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Bill Clinton's complex knot of conflicts

If Hillary Rodham Clinton is nominated for secretary of state, legal experts say unwinding some of the most nettlesome conflicts involving her husband's global fundraising would prove complicated.
Image: Canadian mogul Frank Giustra (L) speak with US former President Bill Clinton (C) accompanied by Mexican Carlos Slim (R)
The fact that so many wealthy individuals have pledged support for Bill Clinton's foundation, including Canadian mogul Frank Giustra (left), could lead to some conflicts of interest for Sen. Hillary Clinton, should she become secretary of state.David De La Paz / EPA
/ Source: a href="" linktype="External" resizable="true" status="true" scrollbars="true">The Washington Post</a

As President-elect Barack Obama moved closer to making Sen. Hillary Rodham Clinton his choice for secretary of state, independent legal experts said unwinding some of the most nettlesome conflicts involving her husband's global fundraising would prove extraordinarily complicated.

Perhaps the best evidence of this is a perpetual donation to the William J. Clinton Foundation from Canadian tycoon Frank Giustra, in which Giustra has promised to give the charity half of the future profits from his global mining empire for the rest of his life.

The unorthodox arrangement could present ethical concerns for Sen. Clinton if foreign governments believe they can curry favor with her by helping Giustra's far-flung mining operations, or if they fear that restricting his activities would damage their relations with her.

"It presents a really serious problem because the decisions a Secretary Clinton might make could be perceived as affecting the [charity's] cash flow," said Stephen Gillers, a legal ethics expert at New York University School of Law.

The situation underscores the complexity of the negotiations in which top aides to Obama and Clinton engaged over the past week. Those familiar with the talks said they covered a range of concerns, including the former president's profitable public speaking, his global investment work and a mostly secret network of donors to Clinton initiatives.

Clinton advisers say they diligently worked to resolve questions. The Clinton Foundation, for instance, turned over 208,000 donor names for review by Obama's transition team, even though many donated with promises of anonymity.

"Bill Clinton has said publicly he will do whatever they want," said one Democrat with ties to Clinton who is familiar with the negotiations. "Not just with the Giustra stuff, but with the library, the foundation, the donors — he has demonstrated the willingness to go above and beyond."

At the same time, those close to the former president said they would be reluctant to see him back away from charitable work that has provided a source of AIDS treatment for 1.4 million people, a major engine in the effort to reduce greenhouse gases and sponsorship of anti-obesity programs in American schools.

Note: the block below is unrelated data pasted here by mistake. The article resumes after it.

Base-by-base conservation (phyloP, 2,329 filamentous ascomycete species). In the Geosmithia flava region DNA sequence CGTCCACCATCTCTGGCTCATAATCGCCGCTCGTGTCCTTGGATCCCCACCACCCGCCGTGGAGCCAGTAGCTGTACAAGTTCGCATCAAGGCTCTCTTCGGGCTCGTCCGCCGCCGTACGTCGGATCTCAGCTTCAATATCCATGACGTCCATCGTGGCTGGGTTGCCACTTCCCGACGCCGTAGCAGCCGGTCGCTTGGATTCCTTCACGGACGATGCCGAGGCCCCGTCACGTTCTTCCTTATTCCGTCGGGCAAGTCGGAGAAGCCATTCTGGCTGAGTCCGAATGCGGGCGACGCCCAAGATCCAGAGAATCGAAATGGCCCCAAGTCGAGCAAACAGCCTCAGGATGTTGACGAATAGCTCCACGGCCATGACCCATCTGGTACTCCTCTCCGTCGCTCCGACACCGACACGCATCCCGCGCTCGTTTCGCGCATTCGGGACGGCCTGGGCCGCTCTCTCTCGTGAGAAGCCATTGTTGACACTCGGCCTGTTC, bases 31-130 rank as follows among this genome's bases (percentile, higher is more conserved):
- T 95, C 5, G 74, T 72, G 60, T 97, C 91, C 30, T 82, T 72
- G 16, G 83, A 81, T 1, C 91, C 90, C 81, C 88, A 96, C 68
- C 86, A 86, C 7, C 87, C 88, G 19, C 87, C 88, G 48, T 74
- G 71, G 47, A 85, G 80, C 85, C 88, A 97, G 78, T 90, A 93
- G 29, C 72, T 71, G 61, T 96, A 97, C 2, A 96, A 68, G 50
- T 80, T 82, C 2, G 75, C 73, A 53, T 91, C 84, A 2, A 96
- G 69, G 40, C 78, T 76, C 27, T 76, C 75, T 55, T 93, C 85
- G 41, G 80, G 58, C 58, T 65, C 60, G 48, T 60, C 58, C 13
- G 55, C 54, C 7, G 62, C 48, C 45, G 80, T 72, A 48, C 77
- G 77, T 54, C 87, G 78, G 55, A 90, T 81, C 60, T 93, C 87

"The Clinton Foundation is not the same as the Clinton personal bank account," said Thomas E. Mann, a Brookings Institution expert on ethics and governance. "It's a nonprofit entity. It has an extraordinary involvement in a whole set of public activities."

Money and prestige
Nevertheless, vast amounts of money and prestige are involved, and those factors could pose problems for lawyers at the State Department who work to prevent ethical conflicts from corrupting the nation's foreign policy.

Edwin D. Williamson, who served as the State Department's chief legal adviser under President George H.W. Bush, said he does not know how the agency would resolve the potential conflicts. "If a client came to me with this set of facts, I would describe it as nightmarish," he said.

Several experts said they could not envision a solution that would not involve the former president backing away from global fundraising to some extent.

"It certainly is, I think, problematic enough that if she becomes secretary of state, Bill Clinton ought to be expected to look for ways to separate himself from the foundation," said Dennis Thompson, director emeritus of Harvard University's ethics center.

"It's hard to know how they could disentangle this interest from her duties as secretary of state," agreed Michael J. Smith, a University of Virginia politics professor.

'Knotty problem'
Stanley Brand, a former counsel for House Democrats, said it is a "knotty problem" in part because "President Clinton, in his inimitable style, has raised the bar on what a former president has done."

But a complicated situation — such as the Giustra donation — may have an easy solution, he said. "There's only one way, which is draconian, which is to void the bequest. . . . I don't how else you remedy it."

A spokesman for the Clinton Foundation declined to comment. A spokesman for Giustra did not respond to written questions.

Bill Clinton's dealings with Giustra already have posed a public relations problem for his wife, in large part because, by accompanying Giustra on foreign business trips, the former president may have appeared to lend his stature to Giustra's mining ventures.

In 2005, Clinton flew with Giustra to Kazakhstan, where the two dined with the president of the former Soviet republic just as Giustra was preparing to buy into uranium mining projects controlled by a state-owned company. The same year, they traveled to Colombia as one of Giustra's firms brokered a coal mining venture there.

After those trips, Giustra expanded his charitable giving. In June 2007, the two men launched the Clinton Giustra Sustainable Growth Initiative — a project that aims to bring sustainable growth to a number of countries, including those where Giustra has had mining interests. The former president told reporters, "I am very humbled by his gift and grateful for his support."